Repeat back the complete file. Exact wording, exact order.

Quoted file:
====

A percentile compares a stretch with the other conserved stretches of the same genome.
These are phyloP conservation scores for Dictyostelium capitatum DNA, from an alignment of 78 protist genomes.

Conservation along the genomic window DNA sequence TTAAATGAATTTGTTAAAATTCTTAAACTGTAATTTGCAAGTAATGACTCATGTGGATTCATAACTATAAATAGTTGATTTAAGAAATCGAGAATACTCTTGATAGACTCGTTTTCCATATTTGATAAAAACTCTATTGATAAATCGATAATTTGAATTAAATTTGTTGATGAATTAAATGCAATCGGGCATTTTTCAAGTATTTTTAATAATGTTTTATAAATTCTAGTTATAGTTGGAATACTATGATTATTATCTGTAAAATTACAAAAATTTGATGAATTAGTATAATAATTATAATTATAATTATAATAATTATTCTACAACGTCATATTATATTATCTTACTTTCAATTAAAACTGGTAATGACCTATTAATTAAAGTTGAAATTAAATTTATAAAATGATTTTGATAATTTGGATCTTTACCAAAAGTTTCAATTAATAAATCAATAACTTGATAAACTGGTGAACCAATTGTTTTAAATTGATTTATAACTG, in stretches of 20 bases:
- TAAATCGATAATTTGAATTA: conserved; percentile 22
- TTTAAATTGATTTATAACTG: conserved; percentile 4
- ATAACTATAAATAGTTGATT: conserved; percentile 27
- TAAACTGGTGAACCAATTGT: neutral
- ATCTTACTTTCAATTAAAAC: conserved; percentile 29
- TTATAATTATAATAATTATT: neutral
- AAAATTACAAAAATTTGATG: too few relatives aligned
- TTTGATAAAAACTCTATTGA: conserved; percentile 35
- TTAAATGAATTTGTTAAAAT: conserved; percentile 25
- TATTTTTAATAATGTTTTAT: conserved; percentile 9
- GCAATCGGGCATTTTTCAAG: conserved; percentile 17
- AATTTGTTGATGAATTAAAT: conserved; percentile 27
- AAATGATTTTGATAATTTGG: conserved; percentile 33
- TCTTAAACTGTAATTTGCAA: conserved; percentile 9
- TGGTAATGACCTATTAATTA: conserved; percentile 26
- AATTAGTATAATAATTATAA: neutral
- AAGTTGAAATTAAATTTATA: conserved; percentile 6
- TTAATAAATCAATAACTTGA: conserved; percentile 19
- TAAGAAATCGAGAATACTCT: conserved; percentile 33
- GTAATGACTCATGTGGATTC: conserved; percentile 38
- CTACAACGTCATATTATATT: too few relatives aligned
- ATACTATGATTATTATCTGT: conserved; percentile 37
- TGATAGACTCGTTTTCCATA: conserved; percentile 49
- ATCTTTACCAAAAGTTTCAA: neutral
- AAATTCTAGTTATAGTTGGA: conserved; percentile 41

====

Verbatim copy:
A percentile compares a stretch with the other conserved stretches of the same genome.
These are phyloP conservation scores for Dictyostelium capitatum DNA, from an alignment of 78 protist genomes.

Conservation along the genomic window DNA sequence TTAAATGAATTTGTTAAAATTCTTAAACTGTAATTTGCAAGTAATGACTCATGTGGATTCATAACTATAAATAGTTGATTTAAGAAATCGAGAATACTCTTGATAGACTCGTTTTCCATATTTGATAAAAACTCTATTGATAAATCGATAATTTGAATTAAATTTGTTGATGAATTAAATGCAATCGGGCATTTTTCAAGTATTTTTAATAATGTTTTATAAATTCTAGTTATAGTTGGAATACTATGATTATTATCTGTAAAATTACAAAAATTTGATGAATTAGTATAATAATTATAATTATAATTATAATAATTATTCTACAACGTCATATTATATTATCTTACTTTCAATTAAAACTGGTAATGACCTATTAATTAAAGTTGAAATTAAATTTATAAAATGATTTTGATAATTTGGATCTTTACCAAAAGTTTCAATTAATAAATCAATAACTTGATAAACTGGTGAACCAATTGTTTTAAATTGATTTATAACTG, in stretches of 20 bases:
- TAAATCGATAATTTGAATTA: conserved; percentile 22
- TTTAAATTGATTTATAACTG: conserved; percentile 4
- ATAACTATAAATAGTTGATT: conserved; percentile 27
- TAAACTGGTGAACCAATTGT: neutral
- ATCTTACTTTCAATTAAAAC: conserved; percentile 29
- TTATAATTATAATAATTATT: neutral
- AAAATTACAAAAATTTGATG: too few relatives aligned
- TTTGATAAAAACTCTATTGA: conserved; percentile 35
- TTAAATGAATTTGTTAAAAT: conserved; percentile 25
- TATTTTTAATAATGTTTTAT: conserved; percentile 9
- GCAATCGGGCATTTTTCAAG: conserved; percentile 17
- AATTTGTTGATGAATTAAAT: conserved; percentile 27
- AAATGATTTTGATAATTTGG: conserved; percentile 33
- TCTTAAACTGTAATTTGCAA: conserved; percentile 9
- TGGTAATGACCTATTAATTA: conserved; percentile 26
- AATTAGTATAATAATTATAA: neutral
- AAGTTGAAATTAAATTTATA: conserved; percentile 6
- TTAATAAATCAATAACTTGA: conserved; percentile 19
- TAAGAAATCGAGAATACTCT: conserved; percentile 33
- GTAATGACTCATGTGGATTC: conserved; percentile 38
- CTACAACGTCATATTATATT: too few relatives aligned
- ATACTATGATTATTATCTGT: conserved; percentile 37
- TGATAGACTCGTTTTCCATA: conserved; percentile 49
- ATCTTTACCAAAAGTTTCAA: neutral
- AAATTCTAGTTATAGTTGGA: conserved; percentile 41